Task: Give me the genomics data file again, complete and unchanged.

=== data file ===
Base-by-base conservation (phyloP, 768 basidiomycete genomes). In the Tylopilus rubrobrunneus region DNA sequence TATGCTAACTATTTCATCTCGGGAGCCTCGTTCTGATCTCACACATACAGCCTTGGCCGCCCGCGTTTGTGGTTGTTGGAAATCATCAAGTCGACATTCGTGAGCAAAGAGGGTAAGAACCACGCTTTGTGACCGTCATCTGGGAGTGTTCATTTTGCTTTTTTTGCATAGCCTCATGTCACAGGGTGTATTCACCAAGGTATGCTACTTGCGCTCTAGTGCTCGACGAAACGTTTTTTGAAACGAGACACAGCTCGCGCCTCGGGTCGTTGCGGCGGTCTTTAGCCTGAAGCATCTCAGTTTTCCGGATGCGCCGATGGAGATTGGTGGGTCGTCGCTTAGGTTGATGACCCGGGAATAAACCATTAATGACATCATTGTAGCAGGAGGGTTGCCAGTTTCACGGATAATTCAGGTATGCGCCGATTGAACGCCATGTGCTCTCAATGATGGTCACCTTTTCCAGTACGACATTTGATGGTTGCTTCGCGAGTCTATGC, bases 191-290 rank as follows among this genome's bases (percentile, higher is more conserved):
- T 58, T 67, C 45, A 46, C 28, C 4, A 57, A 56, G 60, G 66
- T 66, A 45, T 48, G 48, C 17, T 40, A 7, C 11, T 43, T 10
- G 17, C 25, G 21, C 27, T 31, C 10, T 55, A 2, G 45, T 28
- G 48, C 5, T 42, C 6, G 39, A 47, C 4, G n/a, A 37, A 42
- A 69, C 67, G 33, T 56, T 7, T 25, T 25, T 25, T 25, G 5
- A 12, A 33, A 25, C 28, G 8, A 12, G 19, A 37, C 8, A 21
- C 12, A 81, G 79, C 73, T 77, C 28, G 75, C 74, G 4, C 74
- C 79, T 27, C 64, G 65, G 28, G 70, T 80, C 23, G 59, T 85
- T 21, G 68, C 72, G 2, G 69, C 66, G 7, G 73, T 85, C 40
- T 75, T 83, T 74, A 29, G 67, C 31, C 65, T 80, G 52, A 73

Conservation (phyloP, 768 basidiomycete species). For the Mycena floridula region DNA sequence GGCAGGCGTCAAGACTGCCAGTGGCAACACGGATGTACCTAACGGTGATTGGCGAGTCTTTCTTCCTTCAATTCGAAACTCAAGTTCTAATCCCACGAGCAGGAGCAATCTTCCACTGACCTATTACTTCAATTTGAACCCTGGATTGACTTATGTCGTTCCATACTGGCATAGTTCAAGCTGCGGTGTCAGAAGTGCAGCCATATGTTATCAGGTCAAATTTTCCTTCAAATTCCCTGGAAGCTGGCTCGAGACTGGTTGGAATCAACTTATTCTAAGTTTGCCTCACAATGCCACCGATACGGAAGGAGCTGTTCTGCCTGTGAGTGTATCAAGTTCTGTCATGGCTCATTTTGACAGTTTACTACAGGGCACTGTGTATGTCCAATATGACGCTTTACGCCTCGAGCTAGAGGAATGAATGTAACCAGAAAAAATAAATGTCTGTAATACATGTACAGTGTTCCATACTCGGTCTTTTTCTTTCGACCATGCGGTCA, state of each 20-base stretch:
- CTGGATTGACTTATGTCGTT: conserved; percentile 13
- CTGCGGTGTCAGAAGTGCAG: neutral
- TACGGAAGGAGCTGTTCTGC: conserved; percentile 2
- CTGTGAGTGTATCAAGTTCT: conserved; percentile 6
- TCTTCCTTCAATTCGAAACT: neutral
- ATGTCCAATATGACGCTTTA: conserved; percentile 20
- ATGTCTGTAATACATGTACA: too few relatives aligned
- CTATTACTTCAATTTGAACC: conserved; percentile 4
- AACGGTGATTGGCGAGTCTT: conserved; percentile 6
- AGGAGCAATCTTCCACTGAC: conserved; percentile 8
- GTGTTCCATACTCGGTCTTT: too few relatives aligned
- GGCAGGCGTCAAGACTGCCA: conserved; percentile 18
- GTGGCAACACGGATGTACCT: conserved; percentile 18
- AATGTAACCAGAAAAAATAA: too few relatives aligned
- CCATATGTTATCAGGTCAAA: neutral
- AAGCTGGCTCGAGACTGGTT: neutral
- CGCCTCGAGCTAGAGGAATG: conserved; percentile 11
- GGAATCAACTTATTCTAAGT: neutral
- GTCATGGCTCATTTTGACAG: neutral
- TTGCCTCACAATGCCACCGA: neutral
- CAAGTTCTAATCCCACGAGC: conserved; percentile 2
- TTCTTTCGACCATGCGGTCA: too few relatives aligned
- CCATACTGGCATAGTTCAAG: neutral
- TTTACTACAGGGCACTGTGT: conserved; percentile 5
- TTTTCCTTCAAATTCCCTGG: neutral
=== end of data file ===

Base-by-base conservation (phyloP, 768 basidiomycete genomes). In the Tylopilus rubrobrunneus region DNA sequence TATGCTAACTATTTCATCTCGGGAGCCTCGTTCTGATCTCACACATACAGCCTTGGCCGCCCGCGTTTGTGGTTGTTGGAAATCATCAAGTCGACATTCGTGAGCAAAGAGGGTAAGAACCACGCTTTGTGACCGTCATCTGGGAGTGTTCATTTTGCTTTTTTTGCATAGCCTCATGTCACAGGGTGTATTCACCAAGGTATGCTACTTGCGCTCTAGTGCTCGACGAAACGTTTTTTGAAACGAGACACAGCTCGCGCCTCGGGTCGTTGCGGCGGTCTTTAGCCTGAAGCATCTCAGTTTTCCGGATGCGCCGATGGAGATTGGTGGGTCGTCGCTTAGGTTGATGACCCGGGAATAAACCATTAATGACATCATTGTAGCAGGAGGGTTGCCAGTTTCACGGATAATTCAGGTATGCGCCGATTGAACGCCATGTGCTCTCAATGATGGTCACCTTTTCCAGTACGACATTTGATGGTTGCTTCGCGAGTCTATGC, bases 191-290 rank as follows among this genome's bases (percentile, higher is more conserved):
- T 58, T 67, C 45, A 46, C 28, C 4, A 57, A 56, G 60, G 66
- T 66, A 45, T 48, G 48, C 17, T 40, A 7, C 11, T 43, T 10
- G 17, C 25, G 21, C 27, T 31, C 10, T 55, A 2, G 45, T 28
- G 48, C 5, T 42, C 6, G 39, A 47, C 4, G n/a, A 37, A 42
- A 69, C 67, G 33, T 56, T 7, T 25, T 25, T 25, T 25, G 5
- A 12, A 33, A 25, C 28, G 8, A 12, G 19, A 37, C 8, A 21
- C 12, A 81, G 79, C 73, T 77, C 28, G 75, C 74, G 4, C 74
- C 79, T 27, C 64, G 65, G 28, G 70, T 80, C 23, G 59, T 85
- T 21, G 68, C 72, G 2, G 69, C 66, G 7, G 73, T 85, C 40
- T 75, T 83, T 74, A 29, G 67, C 31, C 65, T 80, G 52, A 73

Conservation (phyloP, 768 basidiomycete species). For the Mycena floridula region DNA sequence GGCAGGCGTCAAGACTGCCAGTGGCAACACGGATGTACCTAACGGTGATTGGCGAGTCTTTCTTCCTTCAATTCGAAACTCAAGTTCTAATCCCACGAGCAGGAGCAATCTTCCACTGACCTATTACTTCAATTTGAACCCTGGATTGACTTATGTCGTTCCATACTGGCATAGTTCAAGCTGCGGTGTCAGAAGTGCAGCCATATGTTATCAGGTCAAATTTTCCTTCAAATTCCCTGGAAGCTGGCTCGAGACTGGTTGGAATCAACTTATTCTAAGTTTGCCTCACAATGCCACCGATACGGAAGGAGCTGTTCTGCCTGTGAGTGTATCAAGTTCTGTCATGGCTCATTTTGACAGTTTACTACAGGGCACTGTGTATGTCCAATATGACGCTTTACGCCTCGAGCTAGAGGAATGAATGTAACCAGAAAAAATAAATGTCTGTAATACATGTACAGTGTTCCATACTCGGTCTTTTTCTTTCGACCATGCGGTCA, state of each 20-base stretch:
- CTGGATTGACTTATGTCGTT: conserved; percentile 13
- CTGCGGTGTCAGAAGTGCAG: neutral
- TACGGAAGGAGCTGTTCTGC: conserved; percentile 2
- CTGTGAGTGTATCAAGTTCT: conserved; percentile 6
- TCTTCCTTCAATTCGAAACT: neutral
- ATGTCCAATATGACGCTTTA: conserved; percentile 20
- ATGTCTGTAATACATGTACA: too few relatives aligned
- CTATTACTTCAATTTGAACC: conserved; percentile 4
- AACGGTGATTGGCGAGTCTT: conserved; percentile 6
- AGGAGCAATCTTCCACTGAC: conserved; percentile 8
- GTGTTCCATACTCGGTCTTT: too few relatives aligned
- GGCAGGCGTCAAGACTGCCA: conserved; percentile 18
- GTGGCAACACGGATGTACCT: conserved; percentile 18
- AATGTAACCAGAAAAAATAA: too few relatives aligned
- CCATATGTTATCAGGTCAAA: neutral
- AAGCTGGCTCGAGACTGGTT: neutral
- CGCCTCGAGCTAGAGGAATG: conserved; percentile 11
- GGAATCAACTTATTCTAAGT: neutral
- GTCATGGCTCATTTTGACAG: neutral
- TTGCCTCACAATGCCACCGA: neutral
- CAAGTTCTAATCCCACGAGC: conserved; percentile 2
- TTCTTTCGACCATGCGGTCA: too few relatives aligned
- CCATACTGGCATAGTTCAAG: neutral
- TTTACTACAGGGCACTGTGT: conserved; percentile 5
- TTTTCCTTCAAATTCCCTGG: neutral